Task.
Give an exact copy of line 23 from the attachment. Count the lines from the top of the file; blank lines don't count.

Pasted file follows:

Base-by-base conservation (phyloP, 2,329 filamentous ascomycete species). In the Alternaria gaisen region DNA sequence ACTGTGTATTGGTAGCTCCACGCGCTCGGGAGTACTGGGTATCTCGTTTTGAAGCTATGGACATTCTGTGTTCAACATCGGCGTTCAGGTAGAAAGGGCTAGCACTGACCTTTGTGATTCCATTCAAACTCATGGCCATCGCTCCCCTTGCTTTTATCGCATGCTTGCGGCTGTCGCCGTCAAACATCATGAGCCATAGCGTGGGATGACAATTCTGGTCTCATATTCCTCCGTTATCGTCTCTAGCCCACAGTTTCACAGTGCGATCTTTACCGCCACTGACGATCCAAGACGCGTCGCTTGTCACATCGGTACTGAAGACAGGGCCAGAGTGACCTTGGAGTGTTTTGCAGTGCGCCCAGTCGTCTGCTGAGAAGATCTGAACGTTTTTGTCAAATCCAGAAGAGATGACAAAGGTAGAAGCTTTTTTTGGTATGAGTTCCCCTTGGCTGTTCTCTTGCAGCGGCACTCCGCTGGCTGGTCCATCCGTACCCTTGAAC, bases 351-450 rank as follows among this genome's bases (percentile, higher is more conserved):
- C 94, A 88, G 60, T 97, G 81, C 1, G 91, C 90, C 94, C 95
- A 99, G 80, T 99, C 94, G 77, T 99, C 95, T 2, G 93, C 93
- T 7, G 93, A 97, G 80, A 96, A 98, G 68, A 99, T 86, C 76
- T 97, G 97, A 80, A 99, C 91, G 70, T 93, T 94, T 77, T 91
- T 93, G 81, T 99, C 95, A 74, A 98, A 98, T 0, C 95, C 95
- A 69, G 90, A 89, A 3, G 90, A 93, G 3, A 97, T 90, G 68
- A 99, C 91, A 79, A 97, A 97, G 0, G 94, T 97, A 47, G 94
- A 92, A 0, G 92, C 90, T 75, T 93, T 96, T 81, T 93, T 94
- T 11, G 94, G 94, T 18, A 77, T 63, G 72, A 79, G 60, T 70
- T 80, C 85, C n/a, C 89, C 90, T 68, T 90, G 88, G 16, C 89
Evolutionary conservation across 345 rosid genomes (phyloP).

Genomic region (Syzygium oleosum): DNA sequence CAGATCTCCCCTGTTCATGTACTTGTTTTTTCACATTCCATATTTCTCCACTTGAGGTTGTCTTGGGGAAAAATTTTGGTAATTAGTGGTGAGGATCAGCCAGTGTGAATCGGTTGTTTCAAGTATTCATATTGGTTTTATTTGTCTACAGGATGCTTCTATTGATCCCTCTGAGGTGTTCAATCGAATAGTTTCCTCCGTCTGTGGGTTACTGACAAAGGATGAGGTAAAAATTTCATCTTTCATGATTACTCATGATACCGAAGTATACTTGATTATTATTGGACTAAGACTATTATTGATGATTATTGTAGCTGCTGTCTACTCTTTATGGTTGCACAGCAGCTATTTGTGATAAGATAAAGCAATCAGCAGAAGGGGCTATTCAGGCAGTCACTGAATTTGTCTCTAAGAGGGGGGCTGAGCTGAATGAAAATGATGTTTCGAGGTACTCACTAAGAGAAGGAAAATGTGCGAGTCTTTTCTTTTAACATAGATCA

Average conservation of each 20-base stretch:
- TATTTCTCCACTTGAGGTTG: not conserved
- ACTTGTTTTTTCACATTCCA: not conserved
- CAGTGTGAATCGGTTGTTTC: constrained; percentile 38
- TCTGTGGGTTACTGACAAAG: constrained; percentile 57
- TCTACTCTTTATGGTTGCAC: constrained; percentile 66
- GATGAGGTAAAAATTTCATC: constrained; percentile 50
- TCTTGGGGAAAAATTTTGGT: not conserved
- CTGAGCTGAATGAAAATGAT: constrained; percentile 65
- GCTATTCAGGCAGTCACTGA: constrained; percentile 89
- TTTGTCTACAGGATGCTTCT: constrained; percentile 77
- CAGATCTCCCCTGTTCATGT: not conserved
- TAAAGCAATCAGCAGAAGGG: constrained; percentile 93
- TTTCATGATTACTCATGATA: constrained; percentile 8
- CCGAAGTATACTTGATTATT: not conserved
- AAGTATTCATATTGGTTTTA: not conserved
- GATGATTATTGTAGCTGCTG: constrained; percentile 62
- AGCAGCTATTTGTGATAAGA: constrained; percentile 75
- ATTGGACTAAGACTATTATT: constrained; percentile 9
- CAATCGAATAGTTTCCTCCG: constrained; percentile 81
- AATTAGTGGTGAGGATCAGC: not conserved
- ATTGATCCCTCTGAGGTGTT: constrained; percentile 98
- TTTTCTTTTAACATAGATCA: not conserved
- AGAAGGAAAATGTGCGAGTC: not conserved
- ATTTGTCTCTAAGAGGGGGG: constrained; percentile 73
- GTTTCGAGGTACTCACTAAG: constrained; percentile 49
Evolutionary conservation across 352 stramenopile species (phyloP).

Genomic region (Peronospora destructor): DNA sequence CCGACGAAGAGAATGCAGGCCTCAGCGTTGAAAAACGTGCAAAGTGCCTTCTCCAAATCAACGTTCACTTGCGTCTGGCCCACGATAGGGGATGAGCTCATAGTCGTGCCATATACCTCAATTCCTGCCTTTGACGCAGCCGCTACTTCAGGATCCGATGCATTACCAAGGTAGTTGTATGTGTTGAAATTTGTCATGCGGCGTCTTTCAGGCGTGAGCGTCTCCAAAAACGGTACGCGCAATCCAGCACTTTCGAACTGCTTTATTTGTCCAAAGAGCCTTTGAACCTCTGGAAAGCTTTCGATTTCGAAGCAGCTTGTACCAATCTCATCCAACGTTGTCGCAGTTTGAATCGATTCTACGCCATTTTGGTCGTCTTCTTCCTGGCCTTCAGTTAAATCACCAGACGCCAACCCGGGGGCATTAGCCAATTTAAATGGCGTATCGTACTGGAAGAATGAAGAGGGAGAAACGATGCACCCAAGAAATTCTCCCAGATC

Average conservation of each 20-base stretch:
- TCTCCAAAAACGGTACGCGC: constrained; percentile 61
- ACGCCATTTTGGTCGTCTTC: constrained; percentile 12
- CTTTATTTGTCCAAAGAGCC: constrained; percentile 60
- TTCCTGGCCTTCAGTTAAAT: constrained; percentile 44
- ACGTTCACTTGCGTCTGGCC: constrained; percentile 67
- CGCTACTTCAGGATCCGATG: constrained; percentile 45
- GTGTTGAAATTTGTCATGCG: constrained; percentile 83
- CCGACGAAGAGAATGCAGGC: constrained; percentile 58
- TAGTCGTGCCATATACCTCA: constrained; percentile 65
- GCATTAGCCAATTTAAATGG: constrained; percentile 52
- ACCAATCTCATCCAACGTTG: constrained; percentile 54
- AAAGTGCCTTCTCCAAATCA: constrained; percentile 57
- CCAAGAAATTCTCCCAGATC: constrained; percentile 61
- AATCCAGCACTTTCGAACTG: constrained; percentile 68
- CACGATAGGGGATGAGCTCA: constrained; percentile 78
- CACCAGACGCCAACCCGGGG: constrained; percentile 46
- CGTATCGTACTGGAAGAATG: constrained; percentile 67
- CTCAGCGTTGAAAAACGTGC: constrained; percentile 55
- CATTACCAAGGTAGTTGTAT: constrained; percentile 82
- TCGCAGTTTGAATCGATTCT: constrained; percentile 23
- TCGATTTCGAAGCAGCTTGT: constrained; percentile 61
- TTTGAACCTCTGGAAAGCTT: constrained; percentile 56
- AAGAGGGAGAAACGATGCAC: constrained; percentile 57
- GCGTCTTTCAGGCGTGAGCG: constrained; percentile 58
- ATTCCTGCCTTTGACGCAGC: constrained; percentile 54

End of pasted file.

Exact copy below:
- GCTATTCAGGCAGTCACTGA: constrained; percentile 89